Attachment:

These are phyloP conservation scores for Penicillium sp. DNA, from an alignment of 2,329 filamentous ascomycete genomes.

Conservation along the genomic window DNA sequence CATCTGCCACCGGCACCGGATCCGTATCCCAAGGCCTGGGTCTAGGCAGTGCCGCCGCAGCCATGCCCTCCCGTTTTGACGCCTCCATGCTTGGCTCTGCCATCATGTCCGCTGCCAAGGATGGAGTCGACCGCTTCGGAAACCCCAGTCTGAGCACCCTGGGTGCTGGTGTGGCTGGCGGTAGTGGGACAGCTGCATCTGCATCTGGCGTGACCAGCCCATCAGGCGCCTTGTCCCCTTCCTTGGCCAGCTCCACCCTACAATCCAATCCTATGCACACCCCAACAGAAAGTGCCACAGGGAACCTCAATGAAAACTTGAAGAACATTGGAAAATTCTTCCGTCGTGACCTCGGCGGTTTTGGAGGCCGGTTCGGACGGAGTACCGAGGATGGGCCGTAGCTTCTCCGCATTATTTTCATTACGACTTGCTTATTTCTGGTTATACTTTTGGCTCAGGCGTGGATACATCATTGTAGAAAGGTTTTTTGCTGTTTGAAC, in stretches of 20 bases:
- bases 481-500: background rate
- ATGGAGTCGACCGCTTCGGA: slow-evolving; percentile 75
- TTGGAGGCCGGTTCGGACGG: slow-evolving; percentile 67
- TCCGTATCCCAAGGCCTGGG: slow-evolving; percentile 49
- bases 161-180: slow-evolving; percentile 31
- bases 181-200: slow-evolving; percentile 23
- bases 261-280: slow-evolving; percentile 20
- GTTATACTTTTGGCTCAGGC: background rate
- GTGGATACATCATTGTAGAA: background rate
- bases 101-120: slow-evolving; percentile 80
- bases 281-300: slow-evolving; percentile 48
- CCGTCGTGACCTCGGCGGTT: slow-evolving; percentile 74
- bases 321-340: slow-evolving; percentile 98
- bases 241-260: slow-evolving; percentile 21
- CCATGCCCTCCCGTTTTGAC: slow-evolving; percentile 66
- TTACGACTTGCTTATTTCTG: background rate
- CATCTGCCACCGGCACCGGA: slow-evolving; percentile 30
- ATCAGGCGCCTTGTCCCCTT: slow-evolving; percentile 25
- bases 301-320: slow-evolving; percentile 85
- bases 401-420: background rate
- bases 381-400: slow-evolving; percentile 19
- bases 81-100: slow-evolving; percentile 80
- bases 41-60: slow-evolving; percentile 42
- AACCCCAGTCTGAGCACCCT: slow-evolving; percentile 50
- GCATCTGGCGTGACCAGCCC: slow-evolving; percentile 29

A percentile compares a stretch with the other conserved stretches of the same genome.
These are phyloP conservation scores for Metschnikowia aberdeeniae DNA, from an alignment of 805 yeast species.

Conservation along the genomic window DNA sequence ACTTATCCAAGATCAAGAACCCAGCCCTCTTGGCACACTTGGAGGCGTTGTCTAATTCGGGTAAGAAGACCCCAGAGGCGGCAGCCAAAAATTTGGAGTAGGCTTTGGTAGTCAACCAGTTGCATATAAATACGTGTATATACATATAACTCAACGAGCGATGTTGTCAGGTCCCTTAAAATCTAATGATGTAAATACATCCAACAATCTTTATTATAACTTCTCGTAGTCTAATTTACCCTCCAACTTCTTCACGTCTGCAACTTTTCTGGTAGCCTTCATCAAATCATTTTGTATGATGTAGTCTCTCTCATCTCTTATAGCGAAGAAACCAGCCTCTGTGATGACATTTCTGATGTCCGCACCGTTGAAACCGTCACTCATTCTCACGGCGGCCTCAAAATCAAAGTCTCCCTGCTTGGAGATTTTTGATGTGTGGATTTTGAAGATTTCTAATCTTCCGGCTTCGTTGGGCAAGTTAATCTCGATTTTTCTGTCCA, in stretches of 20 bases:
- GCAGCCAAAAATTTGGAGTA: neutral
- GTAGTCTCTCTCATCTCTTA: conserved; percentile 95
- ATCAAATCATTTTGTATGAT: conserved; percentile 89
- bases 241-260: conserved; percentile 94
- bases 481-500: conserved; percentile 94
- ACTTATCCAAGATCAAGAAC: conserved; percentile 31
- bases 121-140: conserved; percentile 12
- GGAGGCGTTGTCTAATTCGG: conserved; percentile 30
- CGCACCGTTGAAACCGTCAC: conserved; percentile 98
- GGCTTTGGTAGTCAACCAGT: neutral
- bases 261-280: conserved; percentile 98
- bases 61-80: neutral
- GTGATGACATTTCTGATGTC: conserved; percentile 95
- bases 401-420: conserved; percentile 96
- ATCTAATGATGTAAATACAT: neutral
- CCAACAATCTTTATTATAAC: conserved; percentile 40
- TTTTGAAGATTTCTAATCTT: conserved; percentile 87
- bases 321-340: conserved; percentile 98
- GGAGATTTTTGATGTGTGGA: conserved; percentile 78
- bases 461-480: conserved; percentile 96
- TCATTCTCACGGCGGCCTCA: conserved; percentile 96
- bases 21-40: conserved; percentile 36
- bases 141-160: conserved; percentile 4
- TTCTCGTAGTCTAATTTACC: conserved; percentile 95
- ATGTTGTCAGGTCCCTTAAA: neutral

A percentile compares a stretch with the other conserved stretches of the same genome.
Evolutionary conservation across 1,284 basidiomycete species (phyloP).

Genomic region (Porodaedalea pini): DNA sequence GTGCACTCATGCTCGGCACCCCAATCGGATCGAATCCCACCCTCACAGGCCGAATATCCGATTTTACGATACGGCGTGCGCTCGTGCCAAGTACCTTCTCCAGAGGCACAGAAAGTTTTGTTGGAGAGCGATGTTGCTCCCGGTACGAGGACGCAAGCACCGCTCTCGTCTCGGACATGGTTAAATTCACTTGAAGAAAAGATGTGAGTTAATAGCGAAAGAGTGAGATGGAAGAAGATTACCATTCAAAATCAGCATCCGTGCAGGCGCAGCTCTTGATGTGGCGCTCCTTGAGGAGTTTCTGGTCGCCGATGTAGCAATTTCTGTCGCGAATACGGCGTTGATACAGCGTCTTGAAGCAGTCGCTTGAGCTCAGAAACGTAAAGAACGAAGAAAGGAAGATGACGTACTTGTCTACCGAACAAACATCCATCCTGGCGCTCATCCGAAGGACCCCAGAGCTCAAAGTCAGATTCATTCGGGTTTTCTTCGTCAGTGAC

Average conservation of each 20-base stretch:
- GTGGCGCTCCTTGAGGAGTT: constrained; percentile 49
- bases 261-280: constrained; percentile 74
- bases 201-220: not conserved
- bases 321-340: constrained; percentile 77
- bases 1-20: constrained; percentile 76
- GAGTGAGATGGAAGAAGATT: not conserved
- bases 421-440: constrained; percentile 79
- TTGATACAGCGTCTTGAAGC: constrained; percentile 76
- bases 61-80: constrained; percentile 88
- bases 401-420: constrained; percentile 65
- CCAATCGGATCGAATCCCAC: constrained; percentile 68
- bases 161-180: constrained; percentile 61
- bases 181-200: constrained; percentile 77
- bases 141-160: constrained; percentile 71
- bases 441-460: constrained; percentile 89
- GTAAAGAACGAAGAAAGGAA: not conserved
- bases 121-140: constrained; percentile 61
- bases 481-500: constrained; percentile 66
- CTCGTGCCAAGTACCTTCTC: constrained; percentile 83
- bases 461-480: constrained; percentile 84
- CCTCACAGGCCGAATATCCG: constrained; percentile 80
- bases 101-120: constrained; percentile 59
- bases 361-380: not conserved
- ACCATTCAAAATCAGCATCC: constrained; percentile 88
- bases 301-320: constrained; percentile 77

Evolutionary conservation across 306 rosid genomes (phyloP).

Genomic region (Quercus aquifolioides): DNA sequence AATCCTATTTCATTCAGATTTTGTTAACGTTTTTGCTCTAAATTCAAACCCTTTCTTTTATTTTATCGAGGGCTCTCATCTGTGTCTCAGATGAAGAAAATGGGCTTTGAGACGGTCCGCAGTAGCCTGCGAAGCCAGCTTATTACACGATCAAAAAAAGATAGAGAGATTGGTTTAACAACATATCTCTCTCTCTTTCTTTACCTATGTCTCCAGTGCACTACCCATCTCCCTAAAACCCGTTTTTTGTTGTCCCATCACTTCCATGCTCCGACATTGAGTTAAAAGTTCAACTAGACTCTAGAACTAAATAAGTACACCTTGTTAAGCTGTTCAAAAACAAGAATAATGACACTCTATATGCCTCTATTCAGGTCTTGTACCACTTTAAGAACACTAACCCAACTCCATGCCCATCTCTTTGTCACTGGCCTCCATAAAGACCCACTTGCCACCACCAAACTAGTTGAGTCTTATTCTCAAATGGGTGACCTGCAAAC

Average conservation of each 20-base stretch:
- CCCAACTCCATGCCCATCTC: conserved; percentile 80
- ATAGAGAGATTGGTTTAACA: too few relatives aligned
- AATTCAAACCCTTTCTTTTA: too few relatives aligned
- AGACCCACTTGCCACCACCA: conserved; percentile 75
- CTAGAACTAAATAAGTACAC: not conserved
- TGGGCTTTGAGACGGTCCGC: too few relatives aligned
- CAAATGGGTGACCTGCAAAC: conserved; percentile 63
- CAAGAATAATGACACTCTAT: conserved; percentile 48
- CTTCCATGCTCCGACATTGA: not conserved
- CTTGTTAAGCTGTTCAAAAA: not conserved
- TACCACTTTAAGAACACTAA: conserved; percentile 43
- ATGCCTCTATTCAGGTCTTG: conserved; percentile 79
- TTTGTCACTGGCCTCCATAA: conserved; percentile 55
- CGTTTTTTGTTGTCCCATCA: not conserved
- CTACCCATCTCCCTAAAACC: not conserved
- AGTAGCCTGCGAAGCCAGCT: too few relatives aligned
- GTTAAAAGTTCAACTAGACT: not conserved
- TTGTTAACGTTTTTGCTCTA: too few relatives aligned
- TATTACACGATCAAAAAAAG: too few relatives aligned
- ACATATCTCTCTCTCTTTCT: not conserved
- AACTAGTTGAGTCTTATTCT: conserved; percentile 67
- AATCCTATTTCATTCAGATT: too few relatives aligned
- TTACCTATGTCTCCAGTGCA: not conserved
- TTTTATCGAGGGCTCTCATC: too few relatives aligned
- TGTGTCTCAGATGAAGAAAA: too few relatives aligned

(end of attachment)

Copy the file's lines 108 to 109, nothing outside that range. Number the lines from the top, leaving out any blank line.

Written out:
- AACTAGTTGAGTCTTATTCT: conserved; percentile 67
- AATCCTATTTCATTCAGATT: too few relatives aligned